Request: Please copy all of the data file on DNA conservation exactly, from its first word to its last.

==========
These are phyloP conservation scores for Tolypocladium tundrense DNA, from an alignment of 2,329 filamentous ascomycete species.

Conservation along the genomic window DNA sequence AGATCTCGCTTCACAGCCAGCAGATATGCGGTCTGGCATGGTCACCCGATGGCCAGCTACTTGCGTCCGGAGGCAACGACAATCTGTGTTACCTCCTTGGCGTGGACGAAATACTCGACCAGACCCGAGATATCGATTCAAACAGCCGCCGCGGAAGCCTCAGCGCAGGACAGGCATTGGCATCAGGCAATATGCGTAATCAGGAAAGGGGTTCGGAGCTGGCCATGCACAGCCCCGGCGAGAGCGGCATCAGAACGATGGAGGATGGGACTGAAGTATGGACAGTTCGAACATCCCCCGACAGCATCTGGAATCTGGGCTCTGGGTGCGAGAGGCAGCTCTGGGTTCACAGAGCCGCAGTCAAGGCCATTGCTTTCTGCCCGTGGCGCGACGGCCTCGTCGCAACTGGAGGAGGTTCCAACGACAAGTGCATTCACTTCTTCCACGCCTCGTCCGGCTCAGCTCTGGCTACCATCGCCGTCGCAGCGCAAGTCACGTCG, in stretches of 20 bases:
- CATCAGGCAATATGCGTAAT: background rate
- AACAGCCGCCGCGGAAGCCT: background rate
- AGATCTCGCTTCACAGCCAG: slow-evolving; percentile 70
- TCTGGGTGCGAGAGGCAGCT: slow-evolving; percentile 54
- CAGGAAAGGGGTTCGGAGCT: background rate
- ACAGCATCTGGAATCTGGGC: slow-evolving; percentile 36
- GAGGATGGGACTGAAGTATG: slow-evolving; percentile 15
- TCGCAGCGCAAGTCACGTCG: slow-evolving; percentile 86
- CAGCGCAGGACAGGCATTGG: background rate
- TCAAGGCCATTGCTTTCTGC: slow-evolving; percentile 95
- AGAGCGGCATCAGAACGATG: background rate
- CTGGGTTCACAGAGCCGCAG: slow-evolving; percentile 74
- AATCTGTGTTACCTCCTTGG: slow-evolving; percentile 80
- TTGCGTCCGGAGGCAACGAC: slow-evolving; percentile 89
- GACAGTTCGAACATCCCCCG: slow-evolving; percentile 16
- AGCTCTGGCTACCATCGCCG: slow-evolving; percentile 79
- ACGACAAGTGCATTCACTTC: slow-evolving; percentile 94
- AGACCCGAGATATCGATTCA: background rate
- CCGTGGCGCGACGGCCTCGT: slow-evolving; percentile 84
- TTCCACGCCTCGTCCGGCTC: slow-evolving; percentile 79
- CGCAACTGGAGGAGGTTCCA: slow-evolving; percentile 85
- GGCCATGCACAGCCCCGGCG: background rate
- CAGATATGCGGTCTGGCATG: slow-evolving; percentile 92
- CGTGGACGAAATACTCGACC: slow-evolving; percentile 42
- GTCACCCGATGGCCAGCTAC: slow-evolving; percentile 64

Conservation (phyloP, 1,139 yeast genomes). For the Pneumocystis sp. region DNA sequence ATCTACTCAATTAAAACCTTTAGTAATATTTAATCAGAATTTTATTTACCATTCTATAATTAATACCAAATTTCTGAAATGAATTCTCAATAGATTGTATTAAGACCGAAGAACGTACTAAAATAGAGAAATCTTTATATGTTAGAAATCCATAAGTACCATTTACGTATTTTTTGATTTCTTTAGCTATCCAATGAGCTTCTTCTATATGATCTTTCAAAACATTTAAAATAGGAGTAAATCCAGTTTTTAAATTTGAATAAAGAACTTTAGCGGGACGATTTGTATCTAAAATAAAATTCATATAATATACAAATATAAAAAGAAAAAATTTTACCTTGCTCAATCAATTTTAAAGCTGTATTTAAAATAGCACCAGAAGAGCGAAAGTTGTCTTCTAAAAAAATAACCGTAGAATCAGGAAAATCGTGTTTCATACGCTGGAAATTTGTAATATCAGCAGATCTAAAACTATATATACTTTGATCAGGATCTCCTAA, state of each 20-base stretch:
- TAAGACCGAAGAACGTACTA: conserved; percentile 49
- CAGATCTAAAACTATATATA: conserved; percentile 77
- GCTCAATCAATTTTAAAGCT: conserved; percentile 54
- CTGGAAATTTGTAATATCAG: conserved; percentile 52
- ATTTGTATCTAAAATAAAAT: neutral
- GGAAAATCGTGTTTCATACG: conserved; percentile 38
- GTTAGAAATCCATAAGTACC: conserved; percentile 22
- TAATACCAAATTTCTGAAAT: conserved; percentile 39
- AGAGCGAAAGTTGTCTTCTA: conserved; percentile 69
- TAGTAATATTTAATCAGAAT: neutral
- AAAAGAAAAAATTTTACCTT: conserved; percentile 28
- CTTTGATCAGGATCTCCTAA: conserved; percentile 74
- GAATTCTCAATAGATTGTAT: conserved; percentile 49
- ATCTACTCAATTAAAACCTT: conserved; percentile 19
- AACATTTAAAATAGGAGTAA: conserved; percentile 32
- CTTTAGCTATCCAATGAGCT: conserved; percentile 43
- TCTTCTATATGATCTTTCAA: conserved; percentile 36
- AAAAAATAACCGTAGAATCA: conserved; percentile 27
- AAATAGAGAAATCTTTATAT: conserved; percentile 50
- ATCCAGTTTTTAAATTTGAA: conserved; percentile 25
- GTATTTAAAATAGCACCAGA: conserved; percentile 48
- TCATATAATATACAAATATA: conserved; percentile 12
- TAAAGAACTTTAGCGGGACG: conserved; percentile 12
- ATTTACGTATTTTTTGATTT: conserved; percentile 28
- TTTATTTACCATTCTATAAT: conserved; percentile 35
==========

These are phyloP conservation scores for Tolypocladium tundrense DNA, from an alignment of 2,329 filamentous ascomycete species.

Conservation along the genomic window DNA sequence AGATCTCGCTTCACAGCCAGCAGATATGCGGTCTGGCATGGTCACCCGATGGCCAGCTACTTGCGTCCGGAGGCAACGACAATCTGTGTTACCTCCTTGGCGTGGACGAAATACTCGACCAGACCCGAGATATCGATTCAAACAGCCGCCGCGGAAGCCTCAGCGCAGGACAGGCATTGGCATCAGGCAATATGCGTAATCAGGAAAGGGGTTCGGAGCTGGCCATGCACAGCCCCGGCGAGAGCGGCATCAGAACGATGGAGGATGGGACTGAAGTATGGACAGTTCGAACATCCCCCGACAGCATCTGGAATCTGGGCTCTGGGTGCGAGAGGCAGCTCTGGGTTCACAGAGCCGCAGTCAAGGCCATTGCTTTCTGCCCGTGGCGCGACGGCCTCGTCGCAACTGGAGGAGGTTCCAACGACAAGTGCATTCACTTCTTCCACGCCTCGTCCGGCTCAGCTCTGGCTACCATCGCCGTCGCAGCGCAAGTCACGTCG, in stretches of 20 bases:
- CATCAGGCAATATGCGTAAT: background rate
- AACAGCCGCCGCGGAAGCCT: background rate
- AGATCTCGCTTCACAGCCAG: slow-evolving; percentile 70
- TCTGGGTGCGAGAGGCAGCT: slow-evolving; percentile 54
- CAGGAAAGGGGTTCGGAGCT: background rate
- ACAGCATCTGGAATCTGGGC: slow-evolving; percentile 36
- GAGGATGGGACTGAAGTATG: slow-evolving; percentile 15
- TCGCAGCGCAAGTCACGTCG: slow-evolving; percentile 86
- CAGCGCAGGACAGGCATTGG: background rate
- TCAAGGCCATTGCTTTCTGC: slow-evolving; percentile 95
- AGAGCGGCATCAGAACGATG: background rate
- CTGGGTTCACAGAGCCGCAG: slow-evolving; percentile 74
- AATCTGTGTTACCTCCTTGG: slow-evolving; percentile 80
- TTGCGTCCGGAGGCAACGAC: slow-evolving; percentile 89
- GACAGTTCGAACATCCCCCG: slow-evolving; percentile 16
- AGCTCTGGCTACCATCGCCG: slow-evolving; percentile 79
- ACGACAAGTGCATTCACTTC: slow-evolving; percentile 94
- AGACCCGAGATATCGATTCA: background rate
- CCGTGGCGCGACGGCCTCGT: slow-evolving; percentile 84
- TTCCACGCCTCGTCCGGCTC: slow-evolving; percentile 79
- CGCAACTGGAGGAGGTTCCA: slow-evolving; percentile 85
- GGCCATGCACAGCCCCGGCG: background rate
- CAGATATGCGGTCTGGCATG: slow-evolving; percentile 92
- CGTGGACGAAATACTCGACC: slow-evolving; percentile 42
- GTCACCCGATGGCCAGCTAC: slow-evolving; percentile 64

Conservation (phyloP, 1,139 yeast genomes). For the Pneumocystis sp. region DNA sequence ATCTACTCAATTAAAACCTTTAGTAATATTTAATCAGAATTTTATTTACCATTCTATAATTAATACCAAATTTCTGAAATGAATTCTCAATAGATTGTATTAAGACCGAAGAACGTACTAAAATAGAGAAATCTTTATATGTTAGAAATCCATAAGTACCATTTACGTATTTTTTGATTTCTTTAGCTATCCAATGAGCTTCTTCTATATGATCTTTCAAAACATTTAAAATAGGAGTAAATCCAGTTTTTAAATTTGAATAAAGAACTTTAGCGGGACGATTTGTATCTAAAATAAAATTCATATAATATACAAATATAAAAAGAAAAAATTTTACCTTGCTCAATCAATTTTAAAGCTGTATTTAAAATAGCACCAGAAGAGCGAAAGTTGTCTTCTAAAAAAATAACCGTAGAATCAGGAAAATCGTGTTTCATACGCTGGAAATTTGTAATATCAGCAGATCTAAAACTATATATACTTTGATCAGGATCTCCTAA, state of each 20-base stretch:
- TAAGACCGAAGAACGTACTA: conserved; percentile 49
- CAGATCTAAAACTATATATA: conserved; percentile 77
- GCTCAATCAATTTTAAAGCT: conserved; percentile 54
- CTGGAAATTTGTAATATCAG: conserved; percentile 52
- ATTTGTATCTAAAATAAAAT: neutral
- GGAAAATCGTGTTTCATACG: conserved; percentile 38
- GTTAGAAATCCATAAGTACC: conserved; percentile 22
- TAATACCAAATTTCTGAAAT: conserved; percentile 39
- AGAGCGAAAGTTGTCTTCTA: conserved; percentile 69
- TAGTAATATTTAATCAGAAT: neutral
- AAAAGAAAAAATTTTACCTT: conserved; percentile 28
- CTTTGATCAGGATCTCCTAA: conserved; percentile 74
- GAATTCTCAATAGATTGTAT: conserved; percentile 49
- ATCTACTCAATTAAAACCTT: conserved; percentile 19
- AACATTTAAAATAGGAGTAA: conserved; percentile 32
- CTTTAGCTATCCAATGAGCT: conserved; percentile 43
- TCTTCTATATGATCTTTCAA: conserved; percentile 36
- AAAAAATAACCGTAGAATCA: conserved; percentile 27
- AAATAGAGAAATCTTTATAT: conserved; percentile 50
- ATCCAGTTTTTAAATTTGAA: conserved; percentile 25
- GTATTTAAAATAGCACCAGA: conserved; percentile 48
- TCATATAATATACAAATATA: conserved; percentile 12
- TAAAGAACTTTAGCGGGACG: conserved; percentile 12
- ATTTACGTATTTTTTGATTT: conserved; percentile 28
- TTTATTTACCATTCTATAAT: conserved; percentile 35